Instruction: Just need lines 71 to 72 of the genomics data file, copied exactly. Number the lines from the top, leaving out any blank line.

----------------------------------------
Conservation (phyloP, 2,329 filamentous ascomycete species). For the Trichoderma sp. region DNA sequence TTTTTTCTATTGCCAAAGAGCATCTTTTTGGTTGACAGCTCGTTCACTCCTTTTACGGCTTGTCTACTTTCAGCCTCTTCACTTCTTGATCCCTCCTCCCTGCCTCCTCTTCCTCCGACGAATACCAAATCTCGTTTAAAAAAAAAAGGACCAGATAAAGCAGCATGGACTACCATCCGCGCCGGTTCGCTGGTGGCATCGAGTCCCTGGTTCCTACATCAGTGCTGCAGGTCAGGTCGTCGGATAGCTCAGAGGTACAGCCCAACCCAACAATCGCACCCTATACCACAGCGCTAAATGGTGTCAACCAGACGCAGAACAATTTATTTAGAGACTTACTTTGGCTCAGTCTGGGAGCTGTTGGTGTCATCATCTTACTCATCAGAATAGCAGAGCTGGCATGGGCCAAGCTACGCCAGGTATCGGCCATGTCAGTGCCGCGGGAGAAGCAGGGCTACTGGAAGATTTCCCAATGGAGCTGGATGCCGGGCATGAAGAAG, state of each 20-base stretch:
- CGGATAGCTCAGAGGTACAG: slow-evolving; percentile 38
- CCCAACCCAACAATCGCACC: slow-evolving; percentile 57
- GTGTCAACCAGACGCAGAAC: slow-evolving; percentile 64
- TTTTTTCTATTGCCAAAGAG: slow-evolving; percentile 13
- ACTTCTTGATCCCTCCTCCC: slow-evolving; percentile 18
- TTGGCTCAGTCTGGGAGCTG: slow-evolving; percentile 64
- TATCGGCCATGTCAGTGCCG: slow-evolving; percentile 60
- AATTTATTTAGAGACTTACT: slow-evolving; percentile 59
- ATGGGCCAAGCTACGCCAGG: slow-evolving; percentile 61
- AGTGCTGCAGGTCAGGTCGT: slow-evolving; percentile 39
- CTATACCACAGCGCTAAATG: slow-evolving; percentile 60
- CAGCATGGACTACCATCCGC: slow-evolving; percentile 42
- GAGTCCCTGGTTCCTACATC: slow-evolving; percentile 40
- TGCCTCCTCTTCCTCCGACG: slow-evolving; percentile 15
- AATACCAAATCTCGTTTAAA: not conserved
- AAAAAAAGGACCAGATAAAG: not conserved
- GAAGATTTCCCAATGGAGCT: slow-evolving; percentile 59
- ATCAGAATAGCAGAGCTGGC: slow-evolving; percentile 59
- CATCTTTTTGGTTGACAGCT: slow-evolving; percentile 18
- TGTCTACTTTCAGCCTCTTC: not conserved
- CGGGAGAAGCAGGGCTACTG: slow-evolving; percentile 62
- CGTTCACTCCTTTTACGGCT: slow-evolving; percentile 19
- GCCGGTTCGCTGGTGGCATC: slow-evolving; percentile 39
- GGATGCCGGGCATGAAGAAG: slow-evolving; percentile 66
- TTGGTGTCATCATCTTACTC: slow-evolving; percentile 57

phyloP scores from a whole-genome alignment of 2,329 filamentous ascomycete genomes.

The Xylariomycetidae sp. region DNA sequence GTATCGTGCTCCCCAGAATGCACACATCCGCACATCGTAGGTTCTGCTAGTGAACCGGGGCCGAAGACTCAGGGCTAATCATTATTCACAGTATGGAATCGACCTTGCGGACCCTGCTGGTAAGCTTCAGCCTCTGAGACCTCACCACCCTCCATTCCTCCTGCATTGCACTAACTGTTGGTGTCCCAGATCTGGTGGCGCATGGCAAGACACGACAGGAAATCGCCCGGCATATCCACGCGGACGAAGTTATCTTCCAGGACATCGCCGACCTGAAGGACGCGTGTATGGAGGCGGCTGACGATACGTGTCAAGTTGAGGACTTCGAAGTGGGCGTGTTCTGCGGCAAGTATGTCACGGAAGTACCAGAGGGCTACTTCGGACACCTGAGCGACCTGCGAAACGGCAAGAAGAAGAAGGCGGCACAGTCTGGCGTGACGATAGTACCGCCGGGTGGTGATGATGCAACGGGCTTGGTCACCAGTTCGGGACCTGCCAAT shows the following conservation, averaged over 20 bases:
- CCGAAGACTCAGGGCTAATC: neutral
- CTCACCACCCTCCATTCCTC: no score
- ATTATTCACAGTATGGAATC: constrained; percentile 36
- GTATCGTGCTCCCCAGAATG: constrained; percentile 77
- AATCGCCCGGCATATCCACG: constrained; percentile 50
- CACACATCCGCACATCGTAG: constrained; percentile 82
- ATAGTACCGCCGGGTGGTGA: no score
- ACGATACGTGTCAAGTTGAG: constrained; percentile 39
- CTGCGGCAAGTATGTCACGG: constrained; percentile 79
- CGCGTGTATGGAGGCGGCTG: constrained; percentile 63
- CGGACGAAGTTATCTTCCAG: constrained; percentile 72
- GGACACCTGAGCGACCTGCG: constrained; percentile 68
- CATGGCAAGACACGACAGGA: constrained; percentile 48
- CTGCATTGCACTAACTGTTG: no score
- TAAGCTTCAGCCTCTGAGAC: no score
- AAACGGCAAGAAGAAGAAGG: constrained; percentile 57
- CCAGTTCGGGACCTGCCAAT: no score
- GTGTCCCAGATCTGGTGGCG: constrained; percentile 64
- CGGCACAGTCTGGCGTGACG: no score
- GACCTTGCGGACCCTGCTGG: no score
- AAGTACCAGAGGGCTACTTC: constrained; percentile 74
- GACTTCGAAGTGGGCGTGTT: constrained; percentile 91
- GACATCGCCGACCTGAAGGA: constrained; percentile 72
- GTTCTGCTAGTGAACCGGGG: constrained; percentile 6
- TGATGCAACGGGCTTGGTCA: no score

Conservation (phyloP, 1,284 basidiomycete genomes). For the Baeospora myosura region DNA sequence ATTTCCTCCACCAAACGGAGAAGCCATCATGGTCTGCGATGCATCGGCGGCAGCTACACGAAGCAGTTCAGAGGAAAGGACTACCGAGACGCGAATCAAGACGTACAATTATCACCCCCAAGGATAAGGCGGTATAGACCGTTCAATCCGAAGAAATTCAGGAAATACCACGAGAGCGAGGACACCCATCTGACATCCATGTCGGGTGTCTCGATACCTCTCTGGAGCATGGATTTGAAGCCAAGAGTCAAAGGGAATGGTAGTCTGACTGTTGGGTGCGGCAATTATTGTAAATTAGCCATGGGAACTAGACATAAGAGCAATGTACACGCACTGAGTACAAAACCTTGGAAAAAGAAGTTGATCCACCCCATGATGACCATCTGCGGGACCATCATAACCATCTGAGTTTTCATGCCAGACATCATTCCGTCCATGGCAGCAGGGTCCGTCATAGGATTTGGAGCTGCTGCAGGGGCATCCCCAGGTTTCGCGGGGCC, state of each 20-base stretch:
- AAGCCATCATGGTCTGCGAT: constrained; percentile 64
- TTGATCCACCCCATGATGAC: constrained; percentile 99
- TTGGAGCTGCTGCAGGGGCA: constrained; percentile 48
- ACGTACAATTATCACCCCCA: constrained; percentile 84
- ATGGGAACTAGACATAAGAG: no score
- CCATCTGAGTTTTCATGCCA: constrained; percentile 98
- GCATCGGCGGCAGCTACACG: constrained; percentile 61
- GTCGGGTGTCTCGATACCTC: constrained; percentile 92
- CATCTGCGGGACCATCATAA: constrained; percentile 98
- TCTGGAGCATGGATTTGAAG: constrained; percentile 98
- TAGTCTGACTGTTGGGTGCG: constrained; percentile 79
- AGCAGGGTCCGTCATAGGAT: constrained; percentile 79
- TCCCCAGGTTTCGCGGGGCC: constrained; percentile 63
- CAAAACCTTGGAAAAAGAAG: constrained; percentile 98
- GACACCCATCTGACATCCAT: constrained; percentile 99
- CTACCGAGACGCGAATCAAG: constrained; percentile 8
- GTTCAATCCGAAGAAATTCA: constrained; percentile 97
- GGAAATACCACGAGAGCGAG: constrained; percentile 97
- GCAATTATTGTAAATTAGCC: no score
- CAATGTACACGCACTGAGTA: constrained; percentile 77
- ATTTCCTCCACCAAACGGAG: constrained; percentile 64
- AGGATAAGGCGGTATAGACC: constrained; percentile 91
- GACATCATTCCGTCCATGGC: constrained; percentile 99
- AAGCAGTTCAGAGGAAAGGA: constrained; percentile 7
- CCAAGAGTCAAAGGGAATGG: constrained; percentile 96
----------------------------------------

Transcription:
- GTTCAATCCGAAGAAATTCA: constrained; percentile 97
- GGAAATACCACGAGAGCGAG: constrained; percentile 97